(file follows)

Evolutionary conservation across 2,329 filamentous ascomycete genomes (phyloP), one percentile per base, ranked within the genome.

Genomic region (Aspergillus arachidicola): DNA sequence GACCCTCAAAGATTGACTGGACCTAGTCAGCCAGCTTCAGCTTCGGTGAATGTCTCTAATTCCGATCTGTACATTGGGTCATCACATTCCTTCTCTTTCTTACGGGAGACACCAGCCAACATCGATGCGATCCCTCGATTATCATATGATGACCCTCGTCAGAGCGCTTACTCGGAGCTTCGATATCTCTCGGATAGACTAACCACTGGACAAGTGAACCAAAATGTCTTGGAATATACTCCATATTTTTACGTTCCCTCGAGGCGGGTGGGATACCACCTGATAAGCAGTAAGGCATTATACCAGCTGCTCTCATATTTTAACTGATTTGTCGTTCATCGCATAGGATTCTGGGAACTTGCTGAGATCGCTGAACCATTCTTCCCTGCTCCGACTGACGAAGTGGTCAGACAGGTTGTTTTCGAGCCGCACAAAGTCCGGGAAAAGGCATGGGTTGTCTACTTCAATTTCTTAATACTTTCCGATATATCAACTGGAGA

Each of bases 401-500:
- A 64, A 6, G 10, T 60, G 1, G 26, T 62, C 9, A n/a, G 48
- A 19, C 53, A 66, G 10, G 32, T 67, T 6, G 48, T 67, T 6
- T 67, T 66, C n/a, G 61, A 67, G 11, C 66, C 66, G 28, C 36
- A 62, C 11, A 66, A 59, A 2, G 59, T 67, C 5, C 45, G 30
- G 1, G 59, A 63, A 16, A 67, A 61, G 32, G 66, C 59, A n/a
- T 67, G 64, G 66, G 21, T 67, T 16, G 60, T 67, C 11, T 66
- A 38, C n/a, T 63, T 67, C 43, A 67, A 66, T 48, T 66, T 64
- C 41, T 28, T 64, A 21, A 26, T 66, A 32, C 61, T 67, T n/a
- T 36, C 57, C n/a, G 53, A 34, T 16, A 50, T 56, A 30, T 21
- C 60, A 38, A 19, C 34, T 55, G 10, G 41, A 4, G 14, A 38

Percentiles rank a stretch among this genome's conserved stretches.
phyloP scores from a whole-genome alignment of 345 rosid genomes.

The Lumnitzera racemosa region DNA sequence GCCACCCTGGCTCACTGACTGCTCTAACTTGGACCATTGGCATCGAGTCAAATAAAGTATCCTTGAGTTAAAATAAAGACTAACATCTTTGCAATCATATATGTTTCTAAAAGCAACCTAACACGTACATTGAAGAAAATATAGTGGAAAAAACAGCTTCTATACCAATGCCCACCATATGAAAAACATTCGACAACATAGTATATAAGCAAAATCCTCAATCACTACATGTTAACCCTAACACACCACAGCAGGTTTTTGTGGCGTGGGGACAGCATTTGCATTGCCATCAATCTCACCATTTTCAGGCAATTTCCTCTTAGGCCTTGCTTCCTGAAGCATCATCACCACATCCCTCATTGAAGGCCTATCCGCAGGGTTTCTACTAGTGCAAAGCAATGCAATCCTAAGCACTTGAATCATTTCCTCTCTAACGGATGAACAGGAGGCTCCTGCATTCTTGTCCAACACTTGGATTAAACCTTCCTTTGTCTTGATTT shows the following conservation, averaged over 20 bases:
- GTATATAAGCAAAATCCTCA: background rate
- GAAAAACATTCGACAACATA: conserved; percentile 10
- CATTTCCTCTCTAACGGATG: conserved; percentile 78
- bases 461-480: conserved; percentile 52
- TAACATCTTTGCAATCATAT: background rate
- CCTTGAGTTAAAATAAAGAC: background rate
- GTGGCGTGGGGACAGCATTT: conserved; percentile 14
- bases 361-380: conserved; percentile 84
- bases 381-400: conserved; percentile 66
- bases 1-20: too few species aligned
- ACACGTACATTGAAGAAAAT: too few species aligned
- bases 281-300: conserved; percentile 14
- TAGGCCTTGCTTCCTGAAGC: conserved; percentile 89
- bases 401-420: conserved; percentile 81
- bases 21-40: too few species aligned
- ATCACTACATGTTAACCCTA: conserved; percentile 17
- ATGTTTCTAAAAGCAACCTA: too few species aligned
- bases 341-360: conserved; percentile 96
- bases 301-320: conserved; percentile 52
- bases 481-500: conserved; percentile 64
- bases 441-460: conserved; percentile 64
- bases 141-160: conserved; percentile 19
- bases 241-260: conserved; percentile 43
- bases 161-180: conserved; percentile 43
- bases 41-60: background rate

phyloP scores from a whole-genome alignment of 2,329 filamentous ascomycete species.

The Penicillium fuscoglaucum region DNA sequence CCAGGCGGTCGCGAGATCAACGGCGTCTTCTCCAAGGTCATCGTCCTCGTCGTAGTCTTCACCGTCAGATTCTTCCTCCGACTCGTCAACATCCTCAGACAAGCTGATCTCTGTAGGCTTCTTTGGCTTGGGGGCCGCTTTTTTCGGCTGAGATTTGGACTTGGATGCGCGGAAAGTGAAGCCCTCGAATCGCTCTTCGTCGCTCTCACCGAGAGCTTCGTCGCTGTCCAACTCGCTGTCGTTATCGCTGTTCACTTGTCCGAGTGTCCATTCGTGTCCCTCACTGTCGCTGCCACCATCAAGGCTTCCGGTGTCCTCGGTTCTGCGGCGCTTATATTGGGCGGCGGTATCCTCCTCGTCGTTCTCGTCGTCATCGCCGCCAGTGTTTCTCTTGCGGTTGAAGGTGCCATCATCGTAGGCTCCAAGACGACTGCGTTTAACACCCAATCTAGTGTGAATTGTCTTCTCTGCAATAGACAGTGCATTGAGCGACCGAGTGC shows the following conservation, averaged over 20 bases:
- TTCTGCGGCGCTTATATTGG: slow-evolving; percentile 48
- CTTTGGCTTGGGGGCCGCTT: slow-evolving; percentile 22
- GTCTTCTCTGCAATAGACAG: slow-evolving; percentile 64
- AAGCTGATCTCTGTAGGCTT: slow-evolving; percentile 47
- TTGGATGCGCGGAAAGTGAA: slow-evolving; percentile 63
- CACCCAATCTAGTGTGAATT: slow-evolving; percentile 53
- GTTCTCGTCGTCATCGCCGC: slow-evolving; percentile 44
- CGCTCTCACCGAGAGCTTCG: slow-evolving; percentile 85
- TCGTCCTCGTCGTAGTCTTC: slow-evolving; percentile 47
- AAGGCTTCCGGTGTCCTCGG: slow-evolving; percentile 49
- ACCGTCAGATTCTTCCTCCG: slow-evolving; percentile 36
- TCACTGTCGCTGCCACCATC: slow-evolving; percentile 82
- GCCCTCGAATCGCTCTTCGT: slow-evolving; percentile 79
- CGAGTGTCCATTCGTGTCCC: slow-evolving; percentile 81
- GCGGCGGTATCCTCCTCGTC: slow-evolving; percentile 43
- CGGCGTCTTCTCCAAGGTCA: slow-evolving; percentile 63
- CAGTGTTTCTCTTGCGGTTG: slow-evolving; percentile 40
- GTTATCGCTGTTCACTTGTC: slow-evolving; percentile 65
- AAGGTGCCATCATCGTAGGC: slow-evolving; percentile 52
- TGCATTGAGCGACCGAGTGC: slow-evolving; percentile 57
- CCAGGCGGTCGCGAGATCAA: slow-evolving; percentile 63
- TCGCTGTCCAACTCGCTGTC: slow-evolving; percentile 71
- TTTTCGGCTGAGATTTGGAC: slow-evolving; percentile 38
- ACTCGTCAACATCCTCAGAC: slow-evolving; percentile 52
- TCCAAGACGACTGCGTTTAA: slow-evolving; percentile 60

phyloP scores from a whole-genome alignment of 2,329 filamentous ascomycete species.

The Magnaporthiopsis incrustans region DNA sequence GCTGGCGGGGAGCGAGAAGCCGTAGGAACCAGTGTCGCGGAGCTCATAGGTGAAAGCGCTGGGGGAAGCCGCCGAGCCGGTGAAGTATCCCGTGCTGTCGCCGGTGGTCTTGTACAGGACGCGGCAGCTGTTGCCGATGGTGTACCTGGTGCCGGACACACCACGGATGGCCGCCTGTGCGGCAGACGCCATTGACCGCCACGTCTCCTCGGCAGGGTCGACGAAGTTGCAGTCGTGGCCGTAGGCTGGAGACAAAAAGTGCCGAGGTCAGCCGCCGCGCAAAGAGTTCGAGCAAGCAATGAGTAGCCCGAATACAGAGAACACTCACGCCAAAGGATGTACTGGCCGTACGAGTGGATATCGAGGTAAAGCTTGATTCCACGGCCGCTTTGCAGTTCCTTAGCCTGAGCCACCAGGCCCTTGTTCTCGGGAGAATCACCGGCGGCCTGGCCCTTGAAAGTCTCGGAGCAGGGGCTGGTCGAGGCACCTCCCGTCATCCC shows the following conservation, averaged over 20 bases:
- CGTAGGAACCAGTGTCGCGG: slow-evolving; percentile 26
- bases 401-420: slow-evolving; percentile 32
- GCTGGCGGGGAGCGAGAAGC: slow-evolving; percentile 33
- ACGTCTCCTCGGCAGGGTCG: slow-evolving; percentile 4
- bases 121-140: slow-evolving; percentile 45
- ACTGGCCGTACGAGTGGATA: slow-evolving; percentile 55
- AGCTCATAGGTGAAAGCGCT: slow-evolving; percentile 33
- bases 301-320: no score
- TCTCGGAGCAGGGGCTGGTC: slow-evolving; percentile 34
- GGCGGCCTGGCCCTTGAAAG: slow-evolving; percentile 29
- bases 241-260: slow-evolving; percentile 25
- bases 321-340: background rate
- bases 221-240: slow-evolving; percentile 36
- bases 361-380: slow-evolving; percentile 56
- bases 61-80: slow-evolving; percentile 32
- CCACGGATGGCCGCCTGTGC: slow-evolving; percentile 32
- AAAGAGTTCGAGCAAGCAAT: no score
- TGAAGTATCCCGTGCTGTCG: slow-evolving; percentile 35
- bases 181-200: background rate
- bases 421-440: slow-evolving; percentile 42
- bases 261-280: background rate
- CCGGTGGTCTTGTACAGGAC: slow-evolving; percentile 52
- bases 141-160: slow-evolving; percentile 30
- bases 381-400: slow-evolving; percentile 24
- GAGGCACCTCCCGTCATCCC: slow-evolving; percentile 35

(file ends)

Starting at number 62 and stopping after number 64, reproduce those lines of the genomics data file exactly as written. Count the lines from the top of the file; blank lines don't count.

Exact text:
- AAGGTGCCATCATCGTAGGC: slow-evolving; percentile 52
- TGCATTGAGCGACCGAGTGC: slow-evolving; percentile 57
- CCAGGCGGTCGCGAGATCAA: slow-evolving; percentile 63